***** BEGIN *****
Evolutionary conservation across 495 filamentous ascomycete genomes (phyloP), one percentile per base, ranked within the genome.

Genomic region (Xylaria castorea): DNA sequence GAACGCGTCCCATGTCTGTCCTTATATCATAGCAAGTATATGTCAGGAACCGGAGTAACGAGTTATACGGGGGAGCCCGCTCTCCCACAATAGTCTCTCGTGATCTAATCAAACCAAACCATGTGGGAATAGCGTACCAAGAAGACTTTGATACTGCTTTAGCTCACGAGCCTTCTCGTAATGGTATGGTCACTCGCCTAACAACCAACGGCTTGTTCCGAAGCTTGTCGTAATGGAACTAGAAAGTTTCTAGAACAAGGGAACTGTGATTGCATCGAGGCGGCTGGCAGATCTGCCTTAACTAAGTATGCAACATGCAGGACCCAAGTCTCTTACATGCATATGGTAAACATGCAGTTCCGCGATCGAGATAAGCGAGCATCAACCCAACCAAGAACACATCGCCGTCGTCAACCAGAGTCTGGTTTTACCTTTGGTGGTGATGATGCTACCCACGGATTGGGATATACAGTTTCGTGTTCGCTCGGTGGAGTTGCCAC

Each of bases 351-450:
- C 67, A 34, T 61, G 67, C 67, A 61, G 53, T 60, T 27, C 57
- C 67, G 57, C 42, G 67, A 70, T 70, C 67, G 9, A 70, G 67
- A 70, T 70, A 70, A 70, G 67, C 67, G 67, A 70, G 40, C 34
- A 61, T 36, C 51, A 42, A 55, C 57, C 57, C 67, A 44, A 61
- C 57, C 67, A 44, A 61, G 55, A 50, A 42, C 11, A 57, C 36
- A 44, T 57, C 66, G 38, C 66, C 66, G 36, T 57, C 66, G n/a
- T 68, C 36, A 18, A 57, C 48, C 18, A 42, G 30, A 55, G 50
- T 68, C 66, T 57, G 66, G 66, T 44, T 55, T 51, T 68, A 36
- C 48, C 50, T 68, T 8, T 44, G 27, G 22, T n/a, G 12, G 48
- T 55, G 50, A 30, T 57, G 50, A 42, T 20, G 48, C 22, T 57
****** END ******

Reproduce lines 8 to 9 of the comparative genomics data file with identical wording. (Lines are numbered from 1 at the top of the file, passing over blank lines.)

- C 57, C 67, A 44, A 61, G 55, A 50, A 42, C 11, A 57, C 36
- A 44, T 57, C 66, G 38, C 66, C 66, G 36, T 57, C 66, G n/a